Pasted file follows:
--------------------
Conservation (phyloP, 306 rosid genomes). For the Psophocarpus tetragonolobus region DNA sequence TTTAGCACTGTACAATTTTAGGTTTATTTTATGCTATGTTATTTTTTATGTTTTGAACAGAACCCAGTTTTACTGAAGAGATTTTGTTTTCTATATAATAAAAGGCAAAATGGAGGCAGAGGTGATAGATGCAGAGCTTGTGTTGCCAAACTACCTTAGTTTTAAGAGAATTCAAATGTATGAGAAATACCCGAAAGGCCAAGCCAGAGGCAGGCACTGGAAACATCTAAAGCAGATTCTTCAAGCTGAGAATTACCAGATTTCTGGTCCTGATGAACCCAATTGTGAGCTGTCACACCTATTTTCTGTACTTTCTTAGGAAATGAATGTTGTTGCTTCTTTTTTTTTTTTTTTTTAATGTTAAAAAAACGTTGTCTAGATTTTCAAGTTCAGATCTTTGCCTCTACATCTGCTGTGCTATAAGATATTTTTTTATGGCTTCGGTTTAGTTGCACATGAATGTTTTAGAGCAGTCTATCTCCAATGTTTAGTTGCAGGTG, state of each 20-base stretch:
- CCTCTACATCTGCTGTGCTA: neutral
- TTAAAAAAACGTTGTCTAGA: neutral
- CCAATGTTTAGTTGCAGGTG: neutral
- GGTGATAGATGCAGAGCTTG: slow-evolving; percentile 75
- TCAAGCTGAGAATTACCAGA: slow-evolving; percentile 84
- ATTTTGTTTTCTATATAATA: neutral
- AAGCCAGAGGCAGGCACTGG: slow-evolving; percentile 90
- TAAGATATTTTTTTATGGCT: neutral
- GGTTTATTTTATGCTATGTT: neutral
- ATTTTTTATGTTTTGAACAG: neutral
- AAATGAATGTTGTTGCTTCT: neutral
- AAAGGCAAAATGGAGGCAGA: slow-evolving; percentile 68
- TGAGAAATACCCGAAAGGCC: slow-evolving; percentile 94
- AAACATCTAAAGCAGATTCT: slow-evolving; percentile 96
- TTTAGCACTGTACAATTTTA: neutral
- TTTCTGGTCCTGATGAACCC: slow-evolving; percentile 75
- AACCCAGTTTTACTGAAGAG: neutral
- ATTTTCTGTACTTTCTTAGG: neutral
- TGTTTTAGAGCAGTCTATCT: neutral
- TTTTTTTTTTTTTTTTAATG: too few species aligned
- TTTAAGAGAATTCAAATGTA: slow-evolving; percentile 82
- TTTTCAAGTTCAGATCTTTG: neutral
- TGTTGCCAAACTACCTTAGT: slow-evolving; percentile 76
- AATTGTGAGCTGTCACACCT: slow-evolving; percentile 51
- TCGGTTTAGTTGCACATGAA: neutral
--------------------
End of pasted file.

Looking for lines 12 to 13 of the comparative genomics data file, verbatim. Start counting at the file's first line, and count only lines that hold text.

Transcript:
- AAATGAATGTTGTTGCTTCT: neutral
- AAAGGCAAAATGGAGGCAGA: slow-evolving; percentile 68